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Peace of mind during COVID-19

The COVID-19 crisis has affected many families and households across the UK in several different ways. Some people have sadly lost loved ones to COVID-19, whereas others may have lost their livelihoods as a result of the financial impact of COVID-19.

With the UK Government recently announcing to the general public that they can expect COVID-19 to remain part of our lives throughout the winter and possibly thereafter, it is clear that further uncertain times remain ahead for everyone.

This is also compounded by the fact that the Job Retention Scheme (Furlough Scheme) will come to an end on 31st October 2020.  Although the UK Government have devised a replacement for this scheme in the form of their ‘Job Support Scheme’, this scheme is unlikely to prevent redundancies taking place across the UK.

It is now more important than ever to ensure your affairs are in order, offering both you and your family piece of mind.

Here are a few ways you can keep your affairs in order throughout these uncertain times.

Making a Will

The current death rate from COVID-19 stands at over 42,000 deaths in the UK and worryingly this number is expected to continue to rise throughout the winter.

In order to ensure a person’s affairs are in order when they die it is recommended that they have a will.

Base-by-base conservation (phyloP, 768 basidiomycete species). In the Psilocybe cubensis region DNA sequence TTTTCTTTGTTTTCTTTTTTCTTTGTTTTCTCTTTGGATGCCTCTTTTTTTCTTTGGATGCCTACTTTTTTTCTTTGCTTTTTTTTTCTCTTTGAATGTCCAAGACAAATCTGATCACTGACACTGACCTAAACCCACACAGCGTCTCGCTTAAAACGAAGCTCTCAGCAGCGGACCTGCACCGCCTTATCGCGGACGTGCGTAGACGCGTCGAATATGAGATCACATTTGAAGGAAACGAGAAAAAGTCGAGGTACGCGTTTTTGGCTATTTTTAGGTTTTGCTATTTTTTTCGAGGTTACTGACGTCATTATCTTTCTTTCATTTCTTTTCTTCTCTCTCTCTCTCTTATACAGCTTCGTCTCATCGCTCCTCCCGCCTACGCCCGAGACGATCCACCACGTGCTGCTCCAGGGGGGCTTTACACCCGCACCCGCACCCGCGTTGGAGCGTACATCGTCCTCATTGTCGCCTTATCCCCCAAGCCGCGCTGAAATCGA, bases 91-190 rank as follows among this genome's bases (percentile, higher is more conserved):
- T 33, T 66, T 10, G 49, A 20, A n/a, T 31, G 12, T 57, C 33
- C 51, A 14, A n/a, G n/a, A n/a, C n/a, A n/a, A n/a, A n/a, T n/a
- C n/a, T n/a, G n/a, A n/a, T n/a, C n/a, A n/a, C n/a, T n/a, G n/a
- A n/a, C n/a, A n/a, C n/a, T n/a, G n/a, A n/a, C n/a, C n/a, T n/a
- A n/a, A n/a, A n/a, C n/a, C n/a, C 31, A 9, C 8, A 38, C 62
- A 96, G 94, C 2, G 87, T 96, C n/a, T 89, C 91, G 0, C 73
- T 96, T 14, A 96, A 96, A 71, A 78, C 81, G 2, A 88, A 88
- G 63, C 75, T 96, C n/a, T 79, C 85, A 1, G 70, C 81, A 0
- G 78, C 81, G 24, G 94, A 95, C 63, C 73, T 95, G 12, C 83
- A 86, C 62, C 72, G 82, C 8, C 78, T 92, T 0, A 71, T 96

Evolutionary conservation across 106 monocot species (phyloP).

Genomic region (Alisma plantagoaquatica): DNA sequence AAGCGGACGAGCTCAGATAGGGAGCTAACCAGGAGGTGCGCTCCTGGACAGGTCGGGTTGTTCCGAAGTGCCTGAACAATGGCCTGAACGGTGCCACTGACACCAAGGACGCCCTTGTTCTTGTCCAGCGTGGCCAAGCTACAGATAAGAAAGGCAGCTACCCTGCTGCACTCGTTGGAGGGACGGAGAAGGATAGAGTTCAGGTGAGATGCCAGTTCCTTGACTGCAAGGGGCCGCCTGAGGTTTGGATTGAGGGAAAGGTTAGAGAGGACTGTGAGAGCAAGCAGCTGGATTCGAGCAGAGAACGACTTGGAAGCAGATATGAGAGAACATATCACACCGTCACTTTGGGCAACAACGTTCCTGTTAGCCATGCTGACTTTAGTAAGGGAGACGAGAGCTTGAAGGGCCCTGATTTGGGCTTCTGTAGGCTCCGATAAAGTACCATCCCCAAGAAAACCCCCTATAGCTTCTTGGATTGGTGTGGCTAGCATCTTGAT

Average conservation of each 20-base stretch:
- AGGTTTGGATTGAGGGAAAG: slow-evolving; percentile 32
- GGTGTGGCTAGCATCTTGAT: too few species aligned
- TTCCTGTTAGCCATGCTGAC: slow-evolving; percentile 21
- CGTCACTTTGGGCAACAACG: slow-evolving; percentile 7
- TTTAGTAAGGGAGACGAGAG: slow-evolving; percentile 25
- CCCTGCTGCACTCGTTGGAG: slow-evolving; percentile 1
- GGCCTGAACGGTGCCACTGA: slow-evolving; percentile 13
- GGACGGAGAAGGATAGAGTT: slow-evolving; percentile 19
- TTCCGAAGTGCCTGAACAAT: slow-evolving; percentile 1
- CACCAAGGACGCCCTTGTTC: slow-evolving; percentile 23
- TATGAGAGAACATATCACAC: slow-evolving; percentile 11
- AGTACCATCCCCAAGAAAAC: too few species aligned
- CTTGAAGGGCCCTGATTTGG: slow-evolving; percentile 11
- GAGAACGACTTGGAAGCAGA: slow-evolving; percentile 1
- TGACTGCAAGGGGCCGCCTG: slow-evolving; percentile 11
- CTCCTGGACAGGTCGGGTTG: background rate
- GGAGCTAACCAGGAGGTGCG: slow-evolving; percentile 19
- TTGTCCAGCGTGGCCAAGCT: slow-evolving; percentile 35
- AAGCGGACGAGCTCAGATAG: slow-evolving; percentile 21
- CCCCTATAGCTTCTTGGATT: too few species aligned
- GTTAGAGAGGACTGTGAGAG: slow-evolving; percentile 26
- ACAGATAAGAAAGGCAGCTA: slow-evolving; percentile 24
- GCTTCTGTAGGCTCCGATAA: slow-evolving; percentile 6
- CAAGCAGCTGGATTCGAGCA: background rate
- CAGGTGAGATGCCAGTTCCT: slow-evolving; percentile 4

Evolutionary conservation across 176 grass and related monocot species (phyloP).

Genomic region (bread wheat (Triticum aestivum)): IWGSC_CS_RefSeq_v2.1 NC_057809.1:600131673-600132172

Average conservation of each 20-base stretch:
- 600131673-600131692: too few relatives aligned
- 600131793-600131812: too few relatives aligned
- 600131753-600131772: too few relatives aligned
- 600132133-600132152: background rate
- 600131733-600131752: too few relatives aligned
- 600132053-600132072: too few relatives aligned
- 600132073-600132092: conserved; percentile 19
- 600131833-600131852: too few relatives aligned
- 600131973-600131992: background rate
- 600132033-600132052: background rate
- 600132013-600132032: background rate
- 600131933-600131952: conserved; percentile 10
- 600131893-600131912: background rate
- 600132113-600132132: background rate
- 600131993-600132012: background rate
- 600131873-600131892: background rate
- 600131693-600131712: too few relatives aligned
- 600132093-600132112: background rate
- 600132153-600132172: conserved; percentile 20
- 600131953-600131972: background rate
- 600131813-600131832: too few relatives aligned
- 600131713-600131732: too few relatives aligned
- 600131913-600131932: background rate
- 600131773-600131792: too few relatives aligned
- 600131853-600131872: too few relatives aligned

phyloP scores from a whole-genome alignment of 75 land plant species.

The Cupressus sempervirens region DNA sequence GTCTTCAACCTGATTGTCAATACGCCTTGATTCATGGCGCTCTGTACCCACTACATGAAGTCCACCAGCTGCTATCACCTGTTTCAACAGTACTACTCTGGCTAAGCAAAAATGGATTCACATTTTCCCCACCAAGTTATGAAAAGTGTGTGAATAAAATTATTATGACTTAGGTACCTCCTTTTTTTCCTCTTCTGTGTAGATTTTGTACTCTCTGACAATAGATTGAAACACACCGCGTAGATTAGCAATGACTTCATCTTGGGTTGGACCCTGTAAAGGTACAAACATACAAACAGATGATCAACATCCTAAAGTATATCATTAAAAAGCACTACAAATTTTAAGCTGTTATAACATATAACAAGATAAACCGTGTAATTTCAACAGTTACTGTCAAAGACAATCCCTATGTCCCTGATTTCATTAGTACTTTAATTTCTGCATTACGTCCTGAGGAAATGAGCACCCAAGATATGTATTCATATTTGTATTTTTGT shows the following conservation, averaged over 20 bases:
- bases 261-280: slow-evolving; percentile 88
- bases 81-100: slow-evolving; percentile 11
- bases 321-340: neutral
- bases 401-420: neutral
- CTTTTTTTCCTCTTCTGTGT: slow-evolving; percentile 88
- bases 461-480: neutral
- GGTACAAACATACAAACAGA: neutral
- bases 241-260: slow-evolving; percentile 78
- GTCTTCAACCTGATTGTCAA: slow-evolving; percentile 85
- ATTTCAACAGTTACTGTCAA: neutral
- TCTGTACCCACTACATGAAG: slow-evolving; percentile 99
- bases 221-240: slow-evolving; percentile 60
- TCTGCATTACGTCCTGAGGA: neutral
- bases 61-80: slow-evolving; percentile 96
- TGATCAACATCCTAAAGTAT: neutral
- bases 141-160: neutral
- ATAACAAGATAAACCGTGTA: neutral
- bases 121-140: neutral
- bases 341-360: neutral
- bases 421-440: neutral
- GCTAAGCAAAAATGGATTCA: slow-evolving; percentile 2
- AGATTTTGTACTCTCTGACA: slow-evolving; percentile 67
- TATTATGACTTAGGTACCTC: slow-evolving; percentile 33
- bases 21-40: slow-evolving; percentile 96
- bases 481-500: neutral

Making a will is usually simple and straightforward and may cost less than you think. You can deal with your finances, appoint executors, create trusts and appoint guardians for your children.

It is particularly important to make a will if you are unmarried or if you have children who are under 18. Without a will you leave matters to chance and the law.

Making a Power of Attorney

Your will speaks from your death and comes into operation at that point, but what if you are incapacitated before then?

COVID-19 affects everyone in different ways, some people who have contracted the virus have found themselves hospitalised or incapacitated for a long period of time.

Alternatively, if you were to have a stroke or develop dementia at any point in your life, your will executors would have no power to manage your affairs while you are alive.

It is important to plan ahead and have a properly drafted and effective Lasting Power of Attorney (LPA) in place as “insurance” in case the worst happens. An LPA for property and affairs would cover for example someone who you appoint paying bills, collecting pensions and generally looking after your affairs.

An LPA for health and welfare can cover personal matters such as where you live, care plans and end of life issues. Before it can be used the LPA must be registered with the Office of the Public Guardian.

We would recommend you register an LPA straight after it has been signed; this can avoid delays later. Once registered, the LPA can be kept in a safe place until needed.


Our “virtual office” remains open and our staff are able to home work effectively. We are able to take instructions from clients via telephone, Facetime and Zoom instead of the conventional face to face meeting.

Please find out further information on our Wills and Life Planning page or probate solicitors service page and contact the team if you require any further assistance on 0191 243 8167 or email

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